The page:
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6 Days of Self Care - Social

Having and providing social support is important to your self-care. Knowing when to reach out, who to reach out to, and how to set boundaries are all part of the process of looking after yourself. We’ve asked two Deakin students about how they handle social self-care.

How do I reach out to my friends when I’m struggling?

Firstly, well done on recognising you need help, and on your decision to reach out. Secondly, who you reach out to is a personal choice. For some it is easier to talk to a stranger/counsellor from Deakin Counselling And Psychological Support (CAPS) rather than reaching out to friends, but whatever you decide, make sure you are comfortable with it. Also, there is nothing stopping you from reaching out to multiple people! You can start with a counsellor and then talk to friends/family after, or vice versa.

Make sure you are honest and say how comfortable you are with sharing. If you find video calls/meetings intimidating, start off with a simple phone call or message. Communicate clearly how you’ve been struggling, tell them how you are feeling, and if they listen to you and respect your boundaries, there's a ton they can do to help.

How do I respond to friends asking how I am when I'm not okay?
It’s so difficult to respond “I’m not okay” because the questions that can follow, can be overwhelming. But know you don’t have to talk about anything you aren't comfortable with. If someone asks you “How are you doing?” or “Are you okay?” and you’re not okay but don’t want to go into details, there are alternative answers you can say;

- Ask me again tomorrow!
- I will be okay
- I am trying to be good
- I don’t want to talk about that just yet, but thank you for checking in on me
- I am not okay right now and don’t want to talk about it. Can we talk about something else instead?

Only you can decide what's best for you, whether that’s talking about your struggles or not.

How do I let people know in a nice way when I need some space to myself?
Please know it is okay to draw boundaries. If you are emotionally saturated you cannot accommodate the emotional needs of anyone else, hence it is important to know when to say no. As long as you communicate with others you need some time alone, they will leave you be. You can always say:

- That sounds like a great idea but maybe some other time? I really need this time to relax by myself
- I’d love to meet up with you next weekend! I am planning on having some me-time this weekend!
- Be nice and truthful. Self-care should always be a priority!

How do we develop boundaries on protecting our own mental health and the mental health of others?
This is so important! Boundaries differ from person to person. What may work for you, may not work for your friends, and vice-versa. Always ask yourself, “Do I have the energy, not only physically but also mentally, to do this or listen to this?”, and don’t ever feel guilty about making yourself a priority. YOU always come first!

Check on yourself, if talking to a friend for too long makes your anxious/mentally exhausted, limit the time you spend on calls. Be kind and honest. While your behaviour is in your control, how others respond is not. Don’t worry about that, do what's best for you! Reply/call back at your own pace. It's okay to decline a call if you’re not feeling up to talk, and you can always message whoever is trying to contact you, acknowledge them, and call back when you’re feeling up to it.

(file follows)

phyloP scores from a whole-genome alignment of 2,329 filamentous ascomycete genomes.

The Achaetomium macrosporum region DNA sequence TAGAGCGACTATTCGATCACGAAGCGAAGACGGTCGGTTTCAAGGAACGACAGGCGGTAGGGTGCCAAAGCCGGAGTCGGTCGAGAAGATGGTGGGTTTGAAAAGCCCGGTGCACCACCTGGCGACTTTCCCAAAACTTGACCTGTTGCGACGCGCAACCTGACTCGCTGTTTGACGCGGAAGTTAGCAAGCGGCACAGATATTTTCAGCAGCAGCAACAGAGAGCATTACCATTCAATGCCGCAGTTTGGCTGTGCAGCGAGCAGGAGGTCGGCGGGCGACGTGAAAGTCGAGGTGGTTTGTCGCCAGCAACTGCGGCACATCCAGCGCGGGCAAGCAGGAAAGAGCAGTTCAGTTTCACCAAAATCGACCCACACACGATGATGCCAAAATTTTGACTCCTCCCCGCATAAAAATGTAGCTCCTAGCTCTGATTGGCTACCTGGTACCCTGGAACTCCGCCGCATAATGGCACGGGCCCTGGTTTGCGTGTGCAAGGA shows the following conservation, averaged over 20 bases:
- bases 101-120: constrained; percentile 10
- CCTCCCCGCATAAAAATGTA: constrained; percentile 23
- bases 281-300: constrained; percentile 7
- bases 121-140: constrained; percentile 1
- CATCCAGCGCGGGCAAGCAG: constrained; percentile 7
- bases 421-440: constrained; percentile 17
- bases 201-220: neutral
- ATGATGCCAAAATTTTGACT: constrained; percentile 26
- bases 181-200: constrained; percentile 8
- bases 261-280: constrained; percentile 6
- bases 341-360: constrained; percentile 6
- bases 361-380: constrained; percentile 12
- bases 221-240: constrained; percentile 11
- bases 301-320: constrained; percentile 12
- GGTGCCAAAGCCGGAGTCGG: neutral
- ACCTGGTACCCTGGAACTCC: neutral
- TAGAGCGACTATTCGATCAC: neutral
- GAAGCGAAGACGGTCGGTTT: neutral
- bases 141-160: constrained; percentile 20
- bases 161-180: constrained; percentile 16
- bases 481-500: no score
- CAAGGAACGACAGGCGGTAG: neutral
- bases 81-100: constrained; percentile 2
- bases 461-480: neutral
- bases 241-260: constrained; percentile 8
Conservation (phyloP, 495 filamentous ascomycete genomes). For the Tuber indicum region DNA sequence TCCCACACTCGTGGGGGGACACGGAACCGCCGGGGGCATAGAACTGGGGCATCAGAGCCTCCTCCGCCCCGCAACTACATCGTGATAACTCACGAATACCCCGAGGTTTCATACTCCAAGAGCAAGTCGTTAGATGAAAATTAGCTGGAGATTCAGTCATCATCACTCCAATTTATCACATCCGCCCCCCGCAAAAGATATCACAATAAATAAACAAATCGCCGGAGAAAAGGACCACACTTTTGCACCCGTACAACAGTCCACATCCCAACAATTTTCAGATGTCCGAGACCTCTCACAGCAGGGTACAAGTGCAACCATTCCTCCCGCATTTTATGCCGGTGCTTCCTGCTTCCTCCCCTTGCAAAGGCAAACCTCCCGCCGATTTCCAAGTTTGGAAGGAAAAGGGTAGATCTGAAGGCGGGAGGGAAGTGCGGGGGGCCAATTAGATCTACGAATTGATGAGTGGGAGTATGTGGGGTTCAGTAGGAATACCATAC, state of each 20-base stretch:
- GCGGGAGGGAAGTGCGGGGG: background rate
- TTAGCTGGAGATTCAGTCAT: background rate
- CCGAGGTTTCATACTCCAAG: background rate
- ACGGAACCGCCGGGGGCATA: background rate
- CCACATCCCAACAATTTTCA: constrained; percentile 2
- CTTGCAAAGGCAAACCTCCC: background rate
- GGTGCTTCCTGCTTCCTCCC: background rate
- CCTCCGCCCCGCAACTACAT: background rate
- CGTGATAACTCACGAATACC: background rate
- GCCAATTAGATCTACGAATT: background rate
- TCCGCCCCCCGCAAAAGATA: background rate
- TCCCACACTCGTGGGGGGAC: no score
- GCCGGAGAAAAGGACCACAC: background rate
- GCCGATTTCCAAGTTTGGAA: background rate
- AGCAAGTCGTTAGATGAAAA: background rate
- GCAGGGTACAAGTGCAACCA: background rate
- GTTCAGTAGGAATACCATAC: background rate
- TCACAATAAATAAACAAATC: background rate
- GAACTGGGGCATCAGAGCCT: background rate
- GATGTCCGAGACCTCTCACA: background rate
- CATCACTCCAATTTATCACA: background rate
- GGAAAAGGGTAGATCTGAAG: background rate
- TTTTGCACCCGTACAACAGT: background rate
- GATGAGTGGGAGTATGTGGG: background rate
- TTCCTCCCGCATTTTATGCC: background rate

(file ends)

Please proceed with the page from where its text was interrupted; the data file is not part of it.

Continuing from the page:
How do I ask my friends how they are, without asking “how are you”?
Some may find “how are you?” as a quite intimidating and deep question. Not everyone is comfortable responding to that, which is understandable. A simple way to check on a friend is by asking less anxious questions like “what did you have for lunch?” or exchanging photos of your food, something weird, or something funny. You could randomly message your friends to say, “Stay Hydrated!”, or challenge them to eat something healthy today, or send them a selfie to let them know you am thinking about them.

Alternatively, instead of questions, just letting your friend know you are there for them. Sending little messages like a “Good morning, hope you have a great day!” or “I hope you get good sleep, Goodnight!” shows your friend you support and care for them.

The best remedy (if possible and being COVID safe) is a tight hug!

How do we stay connected away from Zoom? And cope with Zoom fatigue?
While video-calls are the norm these days, especially for international students who are away from family and video-calls are the only way they can stay in touch with them, you don’t always have to have your camera on. If video-calls seem like a lot of work, sometimes voice-call or text message is enough. You could even start a GIF war with friends/family (where you use only GIF’s to communicate instead of long conversations with words). If you want to connect with new people, you can join in on DUSA Events where you play games like ‘Drawasaurus’ and meet new people!

Most importantly, whenever you can, unplug! This is a technique that work wonders! Unplugging from all devices at least 2 hours before bed and mostly during the weekend can relieve you from your Zoom fatigue.

While it's becoming increasingly difficult to have a social life these days, what most people are struggling with is being by themselves. Spend time with yourself, doing something you love or doing nothing at all. It's fun to find out how amusing you are, all by yourself! Know you don’t have to go through anything alone, your friend, family and Deakin CAPS are here to help you. Be kind to yourself! You’re basically a houseplant with legs, so make sure to get enough water and sunlight.

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